from the psychedelic dept.
The Guardian is reporting that Google is trying to understand how its neural net for image recognition works by feeding in random noise then telling the neural net to look for certain features then feeding the resulting image back in. Apart from anything else some of the images generated are astounding.
Link to original Google research article.
The researchers used a modified version of Deep Dream to process a panoramic video of the university campus. Then they showed it to 12 volunteers, finding that the visual hallucinations were similar to those brought on by psilocybin, the active ingredient in magic mushrooms.
The volunteers were asked questions like whether they felt a loss of control or a loss of their sense of self, and whether they saw patterns and colours. Their answers matched up closely with the results of a 2013 study [open, DOI: 10.1523/JNEUROSCI.2063-13.2013] [DX] into the experience of taking psilocybin.
In a second experiment, 22 participants were asked whether they felt any sense of temporal distortion, or a warped sense of time. In this case the responses were similar to those recorded after watching control videos.
That would seem to suggest the researchers' machine can replicate some, but not all, the effects of being high on psychedelic drugs. However, only a few volunteers have been tested so far, and they were a different group to those quizzed on psilocybin back in 2013.
This is just the beginning for the technology – the system is very flexible and can be tweaked in all kinds of ways. In the future, participants could even get to adjust the parameters of the experience themselves.
With better hardware, the algorithms could be run in real time and applied to an augmented reality view instead of a pre-recorded panoramic video.
Also at Newsweek.
A Deep-Dream Virtual Reality Platform for Studying Altered Perceptual Phenomenology (open, DOI: 10.1038/s41598-017-16316-2) (DX)
Google is demonstrating music created using machine learning techniques. It has previously made psychedelic art:
It's a long way to Carnegie Hall, but we bet that Google researchers are already thinking of the day when they can send a robot or AI to play an interesting, improvised piano performance in a major venue.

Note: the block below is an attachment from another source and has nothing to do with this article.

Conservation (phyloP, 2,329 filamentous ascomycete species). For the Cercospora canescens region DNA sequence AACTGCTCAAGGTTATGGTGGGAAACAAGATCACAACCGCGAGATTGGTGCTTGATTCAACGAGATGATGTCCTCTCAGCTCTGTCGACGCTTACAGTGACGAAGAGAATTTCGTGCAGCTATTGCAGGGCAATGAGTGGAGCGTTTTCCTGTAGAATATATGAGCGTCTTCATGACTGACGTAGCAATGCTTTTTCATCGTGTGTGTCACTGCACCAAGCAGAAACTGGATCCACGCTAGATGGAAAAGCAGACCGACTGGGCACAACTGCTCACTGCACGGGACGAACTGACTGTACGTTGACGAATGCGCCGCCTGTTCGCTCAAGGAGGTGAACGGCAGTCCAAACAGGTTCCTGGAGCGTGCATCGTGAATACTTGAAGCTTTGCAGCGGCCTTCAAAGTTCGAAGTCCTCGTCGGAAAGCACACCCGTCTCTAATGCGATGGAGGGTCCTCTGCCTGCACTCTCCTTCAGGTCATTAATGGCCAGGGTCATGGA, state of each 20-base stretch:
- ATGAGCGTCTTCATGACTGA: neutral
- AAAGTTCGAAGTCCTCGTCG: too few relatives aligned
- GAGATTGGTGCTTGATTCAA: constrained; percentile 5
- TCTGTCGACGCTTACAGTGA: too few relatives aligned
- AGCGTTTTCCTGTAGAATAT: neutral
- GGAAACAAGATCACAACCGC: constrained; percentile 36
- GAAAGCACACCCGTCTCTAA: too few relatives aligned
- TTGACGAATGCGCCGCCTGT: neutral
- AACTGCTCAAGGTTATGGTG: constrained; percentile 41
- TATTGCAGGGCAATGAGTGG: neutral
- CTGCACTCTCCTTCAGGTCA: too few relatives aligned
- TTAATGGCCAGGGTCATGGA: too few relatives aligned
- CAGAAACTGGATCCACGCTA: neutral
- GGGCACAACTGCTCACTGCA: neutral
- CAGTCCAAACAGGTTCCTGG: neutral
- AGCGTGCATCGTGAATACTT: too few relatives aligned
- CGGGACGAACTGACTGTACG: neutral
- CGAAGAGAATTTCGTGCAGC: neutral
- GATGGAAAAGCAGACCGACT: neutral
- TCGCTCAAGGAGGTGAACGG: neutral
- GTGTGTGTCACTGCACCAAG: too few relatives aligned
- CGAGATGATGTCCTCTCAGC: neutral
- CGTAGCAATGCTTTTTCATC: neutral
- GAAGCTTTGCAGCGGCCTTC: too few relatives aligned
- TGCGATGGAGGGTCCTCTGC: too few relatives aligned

While that's not the stated end goal of Magenta, a new project from the Google Brain team, it's certainly a possibility. The entire premise of Magenta is built around two simple questions: Can machines make art? And can machines make music? And, dare we say it, there's also an unstated third question: Can machines make either art or music that's any good?
We'll let you judge the last one. Here's the first piece of music from Google's machine-learning system. It's only 90 seconds long, but it's at least an early demonstration of Magenta's capabilities.
As artificial intelligence (AI) allows machines to become more like humans, will they experience similar psychological quirks such as hallucinations or depression? And might this be a good thing?
Last month, New York University in New York City hosted a symposium called Canonical Computations in Brains and Machines, where neuroscientists and AI experts discussed overlaps in the way humans and machines think. Zachary Mainen, a neuroscientist at the Champalimaud Centre for the Unknown, a neuroscience and cancer research institute in Lisbon, speculated [36m video] that we might expect an intelligent machine to suffer some of the same mental problems people do.
[...] Q: Why do you think AIs might get depressed and hallucinate?
A: I'm drawing on the field of computational psychiatry, which assumes we can learn about a patient who's depressed or hallucinating from studying AI algorithms like reinforcement learning. If you reverse the arrow, why wouldn't an AI be subject to the sort of things that go wrong with patients?
Q: Might the mechanism be the same as it is in humans?
A: Depression and hallucinations appear to depend on a chemical in the brain called serotonin. It may be that serotonin is just a biological quirk. But if serotonin is helping solve a more general problem for intelligent systems, then machines might implement a similar function, and if serotonin goes wrong in humans, the equivalent in a machine could also go wrong.
Related: Do Androids Dream of Electric Sheep?